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International Journal for Multiscale Computational Engineering
IF: 1.016 5-Year IF: 1.194 SJR: 0.554 SNIP: 0.82 CiteScore™: 2

ISSN Print: 1543-1649
ISSN Online: 1940-4352

International Journal for Multiscale Computational Engineering

DOI: 10.1615/IntJMultCompEng.v4.i4.10
pages 411-428

Applications of s-FEM to the Problems of Composite Materials with Initial Strain-Like Terms

Satoyuki Tanaka
Department of Nano-structure and Advanced Materials, Graduate School of Science and Engineering, Kagoshima University, 1-21-40 Korimoto, Kagoshima 890-0065, Japan
Hiroshi Okada
Department of Nano-structure and Advanced Materials, Graduate School of Science and Engineering, Kagoshima University, 1-21-40 Korimoto, Kagoshima 890-0065, Japan
Yoshimi Watanabe
Department of Engineering Physics, Electronics and Mechanics, Graduate School of Engineering, Nagoya Institute of Technology, Gokiso-cho, Showa-ku, Nagoya 466-8555, Japan
Teppei Wakatsuki
Department of Engineering Physics, Electronics and Mechanics, Graduate School of Engineering, Nagoya Institute of Technology, Gokiso-cho, Showa-ku, Nagoya 466-8555, Japan

ABSTRACT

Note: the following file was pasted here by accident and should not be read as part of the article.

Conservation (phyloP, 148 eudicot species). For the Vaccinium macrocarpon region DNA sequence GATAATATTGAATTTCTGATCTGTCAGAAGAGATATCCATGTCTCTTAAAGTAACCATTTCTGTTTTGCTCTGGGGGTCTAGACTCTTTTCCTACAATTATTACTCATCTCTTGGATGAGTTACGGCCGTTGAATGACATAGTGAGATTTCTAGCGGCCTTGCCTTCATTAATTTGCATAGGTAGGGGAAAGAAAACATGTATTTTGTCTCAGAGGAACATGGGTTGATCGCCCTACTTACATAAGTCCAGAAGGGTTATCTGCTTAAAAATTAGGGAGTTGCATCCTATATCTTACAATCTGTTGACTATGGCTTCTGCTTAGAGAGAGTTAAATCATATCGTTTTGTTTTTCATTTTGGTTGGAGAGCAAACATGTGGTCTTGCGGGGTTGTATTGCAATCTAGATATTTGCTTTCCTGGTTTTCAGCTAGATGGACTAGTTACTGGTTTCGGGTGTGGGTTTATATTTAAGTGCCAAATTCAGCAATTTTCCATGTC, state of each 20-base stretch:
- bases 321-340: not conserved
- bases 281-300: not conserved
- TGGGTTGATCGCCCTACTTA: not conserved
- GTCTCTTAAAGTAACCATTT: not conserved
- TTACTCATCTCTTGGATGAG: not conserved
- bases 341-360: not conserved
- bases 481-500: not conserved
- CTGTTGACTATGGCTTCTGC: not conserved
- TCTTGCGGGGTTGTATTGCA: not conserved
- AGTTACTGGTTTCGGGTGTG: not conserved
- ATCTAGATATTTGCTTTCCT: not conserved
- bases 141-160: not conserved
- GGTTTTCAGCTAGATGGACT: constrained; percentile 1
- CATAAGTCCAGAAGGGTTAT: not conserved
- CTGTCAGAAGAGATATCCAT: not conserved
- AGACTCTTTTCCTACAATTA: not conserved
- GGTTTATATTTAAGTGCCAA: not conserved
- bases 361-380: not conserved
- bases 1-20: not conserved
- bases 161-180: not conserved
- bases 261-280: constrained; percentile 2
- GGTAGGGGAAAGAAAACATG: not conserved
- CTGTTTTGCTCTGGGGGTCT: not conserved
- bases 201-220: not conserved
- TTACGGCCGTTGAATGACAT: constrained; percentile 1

In this paper, the applications of s-FEM that involve initial strain-like terms are presented. When s-FEM is applied to the analyses of composite materials, the overall structure or the region of unit cell is modeled by a global finite element model and each reinforcing particle/fiber and its immediate vicinity are modeled by a local finite element model. Many local finite element models are placed in the analysis region and they are allowed to overlap each other. When the particles/fibers are the same in their shapes, the same local finite element models can be placed repeatedly. Therefore, generating an analysis model that has many particles/fibers is a simple task. Modifying their distributions is even more trivial. The s-FEM formulation is extended so that it can incorporate with the initial strain-like terms first. The formulations for the analyses of residual stress and of elasto-viscoplastic problems are presented. Numerical procedures to form stiffness matrices and how to choose material and strain history data when finite elements overlap each other are then discussed. We solved the problems of wavy shape memory alloy fiber/plaster composite material and of particulate composite material whose matrix material experiences an elasto-viscoplastic deformation.


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